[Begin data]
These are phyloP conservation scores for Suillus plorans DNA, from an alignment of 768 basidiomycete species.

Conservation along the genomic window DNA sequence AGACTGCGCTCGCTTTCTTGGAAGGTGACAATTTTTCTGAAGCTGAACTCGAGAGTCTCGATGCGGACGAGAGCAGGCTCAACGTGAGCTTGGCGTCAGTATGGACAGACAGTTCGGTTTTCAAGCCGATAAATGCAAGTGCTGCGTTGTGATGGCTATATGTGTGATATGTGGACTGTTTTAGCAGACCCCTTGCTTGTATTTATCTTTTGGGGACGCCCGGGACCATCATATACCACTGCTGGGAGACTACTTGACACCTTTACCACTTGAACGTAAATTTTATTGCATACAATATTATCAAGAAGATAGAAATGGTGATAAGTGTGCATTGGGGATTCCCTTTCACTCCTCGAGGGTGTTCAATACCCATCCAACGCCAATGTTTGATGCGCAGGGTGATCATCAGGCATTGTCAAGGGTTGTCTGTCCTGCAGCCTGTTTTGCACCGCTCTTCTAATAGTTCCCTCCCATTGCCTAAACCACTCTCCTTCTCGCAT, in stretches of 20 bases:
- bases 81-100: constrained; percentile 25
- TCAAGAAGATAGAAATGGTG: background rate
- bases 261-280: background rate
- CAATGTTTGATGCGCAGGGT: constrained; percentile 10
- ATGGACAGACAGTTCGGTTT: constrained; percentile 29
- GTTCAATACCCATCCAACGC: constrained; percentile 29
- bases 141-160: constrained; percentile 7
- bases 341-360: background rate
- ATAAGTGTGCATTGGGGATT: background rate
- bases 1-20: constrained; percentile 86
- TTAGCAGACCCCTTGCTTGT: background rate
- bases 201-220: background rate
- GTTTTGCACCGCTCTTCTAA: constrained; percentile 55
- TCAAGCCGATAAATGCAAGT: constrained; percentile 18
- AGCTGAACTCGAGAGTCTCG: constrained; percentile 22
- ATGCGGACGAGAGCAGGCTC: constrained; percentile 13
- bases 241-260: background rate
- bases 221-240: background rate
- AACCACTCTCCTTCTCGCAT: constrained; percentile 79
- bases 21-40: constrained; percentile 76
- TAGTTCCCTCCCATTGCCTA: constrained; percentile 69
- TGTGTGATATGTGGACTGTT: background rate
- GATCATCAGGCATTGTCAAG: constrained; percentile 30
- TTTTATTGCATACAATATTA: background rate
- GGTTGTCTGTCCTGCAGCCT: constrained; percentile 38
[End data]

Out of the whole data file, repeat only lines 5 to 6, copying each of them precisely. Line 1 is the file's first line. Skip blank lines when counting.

- bases 261-280: background rate
- CAATGTTTGATGCGCAGGGT: constrained; percentile 10